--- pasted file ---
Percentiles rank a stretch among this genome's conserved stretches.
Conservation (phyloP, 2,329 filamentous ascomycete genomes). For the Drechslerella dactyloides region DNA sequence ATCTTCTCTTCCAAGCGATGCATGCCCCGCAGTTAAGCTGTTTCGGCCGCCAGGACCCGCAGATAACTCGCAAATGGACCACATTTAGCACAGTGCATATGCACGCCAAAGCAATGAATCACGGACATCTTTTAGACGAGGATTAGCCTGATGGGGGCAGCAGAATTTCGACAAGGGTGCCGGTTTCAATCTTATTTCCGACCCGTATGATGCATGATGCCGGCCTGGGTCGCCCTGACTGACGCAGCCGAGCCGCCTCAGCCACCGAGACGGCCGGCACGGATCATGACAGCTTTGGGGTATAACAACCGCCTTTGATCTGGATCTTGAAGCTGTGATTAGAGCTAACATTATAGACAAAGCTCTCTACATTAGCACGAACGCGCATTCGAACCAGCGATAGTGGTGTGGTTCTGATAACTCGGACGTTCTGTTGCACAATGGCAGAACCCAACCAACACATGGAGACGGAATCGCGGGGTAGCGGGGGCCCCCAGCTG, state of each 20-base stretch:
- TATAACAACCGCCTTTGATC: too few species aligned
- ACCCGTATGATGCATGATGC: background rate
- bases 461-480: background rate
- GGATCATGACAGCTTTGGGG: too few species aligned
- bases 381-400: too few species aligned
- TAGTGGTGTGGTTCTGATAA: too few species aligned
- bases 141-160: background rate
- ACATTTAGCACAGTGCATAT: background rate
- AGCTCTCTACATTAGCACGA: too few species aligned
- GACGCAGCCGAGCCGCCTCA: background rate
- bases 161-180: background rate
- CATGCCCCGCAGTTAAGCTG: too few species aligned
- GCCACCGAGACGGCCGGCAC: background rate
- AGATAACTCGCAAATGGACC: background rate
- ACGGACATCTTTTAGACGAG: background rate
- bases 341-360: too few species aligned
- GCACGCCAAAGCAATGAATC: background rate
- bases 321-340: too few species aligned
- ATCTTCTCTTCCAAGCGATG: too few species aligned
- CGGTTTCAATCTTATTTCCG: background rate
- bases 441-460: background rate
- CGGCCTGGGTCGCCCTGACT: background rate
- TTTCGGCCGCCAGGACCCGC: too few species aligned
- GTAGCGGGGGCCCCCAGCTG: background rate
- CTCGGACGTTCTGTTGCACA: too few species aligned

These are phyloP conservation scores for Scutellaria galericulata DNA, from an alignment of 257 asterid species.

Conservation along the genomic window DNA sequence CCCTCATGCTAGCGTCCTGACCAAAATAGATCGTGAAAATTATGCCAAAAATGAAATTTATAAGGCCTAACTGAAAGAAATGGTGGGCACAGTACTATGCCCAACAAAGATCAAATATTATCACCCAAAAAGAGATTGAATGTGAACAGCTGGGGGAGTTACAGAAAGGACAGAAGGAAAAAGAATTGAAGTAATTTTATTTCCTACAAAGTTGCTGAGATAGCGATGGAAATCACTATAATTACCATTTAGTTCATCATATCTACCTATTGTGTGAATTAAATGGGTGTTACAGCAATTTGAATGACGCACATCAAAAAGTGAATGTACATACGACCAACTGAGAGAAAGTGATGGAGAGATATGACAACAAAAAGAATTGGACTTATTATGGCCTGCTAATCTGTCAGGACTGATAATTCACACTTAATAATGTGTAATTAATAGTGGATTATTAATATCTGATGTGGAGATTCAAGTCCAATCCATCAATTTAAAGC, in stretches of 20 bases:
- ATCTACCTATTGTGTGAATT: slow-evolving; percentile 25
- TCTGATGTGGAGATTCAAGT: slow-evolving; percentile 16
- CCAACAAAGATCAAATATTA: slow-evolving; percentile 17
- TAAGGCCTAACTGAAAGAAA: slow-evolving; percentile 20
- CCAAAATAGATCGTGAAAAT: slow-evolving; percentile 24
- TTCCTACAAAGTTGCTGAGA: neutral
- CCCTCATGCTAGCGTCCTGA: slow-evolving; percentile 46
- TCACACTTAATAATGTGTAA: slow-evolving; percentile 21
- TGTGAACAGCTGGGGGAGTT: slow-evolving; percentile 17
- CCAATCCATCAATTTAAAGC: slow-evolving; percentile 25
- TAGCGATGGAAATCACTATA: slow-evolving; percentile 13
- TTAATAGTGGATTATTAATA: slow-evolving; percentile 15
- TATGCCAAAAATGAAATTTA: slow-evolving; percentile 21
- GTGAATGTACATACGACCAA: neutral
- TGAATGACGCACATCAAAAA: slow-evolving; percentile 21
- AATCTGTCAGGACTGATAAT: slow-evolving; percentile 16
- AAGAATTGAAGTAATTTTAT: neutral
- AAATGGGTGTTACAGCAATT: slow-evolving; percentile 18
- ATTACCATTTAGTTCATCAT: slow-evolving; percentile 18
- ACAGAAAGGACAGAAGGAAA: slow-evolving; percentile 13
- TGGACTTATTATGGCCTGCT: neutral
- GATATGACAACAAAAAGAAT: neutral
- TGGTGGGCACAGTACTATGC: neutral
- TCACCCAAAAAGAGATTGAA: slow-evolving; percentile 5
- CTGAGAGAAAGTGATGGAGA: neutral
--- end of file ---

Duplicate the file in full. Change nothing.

Percentiles rank a stretch among this genome's conserved stretches.
Conservation (phyloP, 2,329 filamentous ascomycete genomes). For the Drechslerella dactyloides region DNA sequence ATCTTCTCTTCCAAGCGATGCATGCCCCGCAGTTAAGCTGTTTCGGCCGCCAGGACCCGCAGATAACTCGCAAATGGACCACATTTAGCACAGTGCATATGCACGCCAAAGCAATGAATCACGGACATCTTTTAGACGAGGATTAGCCTGATGGGGGCAGCAGAATTTCGACAAGGGTGCCGGTTTCAATCTTATTTCCGACCCGTATGATGCATGATGCCGGCCTGGGTCGCCCTGACTGACGCAGCCGAGCCGCCTCAGCCACCGAGACGGCCGGCACGGATCATGACAGCTTTGGGGTATAACAACCGCCTTTGATCTGGATCTTGAAGCTGTGATTAGAGCTAACATTATAGACAAAGCTCTCTACATTAGCACGAACGCGCATTCGAACCAGCGATAGTGGTGTGGTTCTGATAACTCGGACGTTCTGTTGCACAATGGCAGAACCCAACCAACACATGGAGACGGAATCGCGGGGTAGCGGGGGCCCCCAGCTG, state of each 20-base stretch:
- TATAACAACCGCCTTTGATC: too few species aligned
- ACCCGTATGATGCATGATGC: background rate
- bases 461-480: background rate
- GGATCATGACAGCTTTGGGG: too few species aligned
- bases 381-400: too few species aligned
- TAGTGGTGTGGTTCTGATAA: too few species aligned
- bases 141-160: background rate
- ACATTTAGCACAGTGCATAT: background rate
- AGCTCTCTACATTAGCACGA: too few species aligned
- GACGCAGCCGAGCCGCCTCA: background rate
- bases 161-180: background rate
- CATGCCCCGCAGTTAAGCTG: too few species aligned
- GCCACCGAGACGGCCGGCAC: background rate
- AGATAACTCGCAAATGGACC: background rate
- ACGGACATCTTTTAGACGAG: background rate
- bases 341-360: too few species aligned
- GCACGCCAAAGCAATGAATC: background rate
- bases 321-340: too few species aligned
- ATCTTCTCTTCCAAGCGATG: too few species aligned
- CGGTTTCAATCTTATTTCCG: background rate
- bases 441-460: background rate
- CGGCCTGGGTCGCCCTGACT: background rate
- TTTCGGCCGCCAGGACCCGC: too few species aligned
- GTAGCGGGGGCCCCCAGCTG: background rate
- CTCGGACGTTCTGTTGCACA: too few species aligned

These are phyloP conservation scores for Scutellaria galericulata DNA, from an alignment of 257 asterid species.

Conservation along the genomic window DNA sequence CCCTCATGCTAGCGTCCTGACCAAAATAGATCGTGAAAATTATGCCAAAAATGAAATTTATAAGGCCTAACTGAAAGAAATGGTGGGCACAGTACTATGCCCAACAAAGATCAAATATTATCACCCAAAAAGAGATTGAATGTGAACAGCTGGGGGAGTTACAGAAAGGACAGAAGGAAAAAGAATTGAAGTAATTTTATTTCCTACAAAGTTGCTGAGATAGCGATGGAAATCACTATAATTACCATTTAGTTCATCATATCTACCTATTGTGTGAATTAAATGGGTGTTACAGCAATTTGAATGACGCACATCAAAAAGTGAATGTACATACGACCAACTGAGAGAAAGTGATGGAGAGATATGACAACAAAAAGAATTGGACTTATTATGGCCTGCTAATCTGTCAGGACTGATAATTCACACTTAATAATGTGTAATTAATAGTGGATTATTAATATCTGATGTGGAGATTCAAGTCCAATCCATCAATTTAAAGC, in stretches of 20 bases:
- ATCTACCTATTGTGTGAATT: slow-evolving; percentile 25
- TCTGATGTGGAGATTCAAGT: slow-evolving; percentile 16
- CCAACAAAGATCAAATATTA: slow-evolving; percentile 17
- TAAGGCCTAACTGAAAGAAA: slow-evolving; percentile 20
- CCAAAATAGATCGTGAAAAT: slow-evolving; percentile 24
- TTCCTACAAAGTTGCTGAGA: neutral
- CCCTCATGCTAGCGTCCTGA: slow-evolving; percentile 46
- TCACACTTAATAATGTGTAA: slow-evolving; percentile 21
- TGTGAACAGCTGGGGGAGTT: slow-evolving; percentile 17
- CCAATCCATCAATTTAAAGC: slow-evolving; percentile 25
- TAGCGATGGAAATCACTATA: slow-evolving; percentile 13
- TTAATAGTGGATTATTAATA: slow-evolving; percentile 15
- TATGCCAAAAATGAAATTTA: slow-evolving; percentile 21
- GTGAATGTACATACGACCAA: neutral
- TGAATGACGCACATCAAAAA: slow-evolving; percentile 21
- AATCTGTCAGGACTGATAAT: slow-evolving; percentile 16
- AAGAATTGAAGTAATTTTAT: neutral
- AAATGGGTGTTACAGCAATT: slow-evolving; percentile 18
- ATTACCATTTAGTTCATCAT: slow-evolving; percentile 18
- ACAGAAAGGACAGAAGGAAA: slow-evolving; percentile 13
- TGGACTTATTATGGCCTGCT: neutral
- GATATGACAACAAAAAGAAT: neutral
- TGGTGGGCACAGTACTATGC: neutral
- TCACCCAAAAAGAGATTGAA: slow-evolving; percentile 5
- CTGAGAGAAAGTGATGGAGA: neutral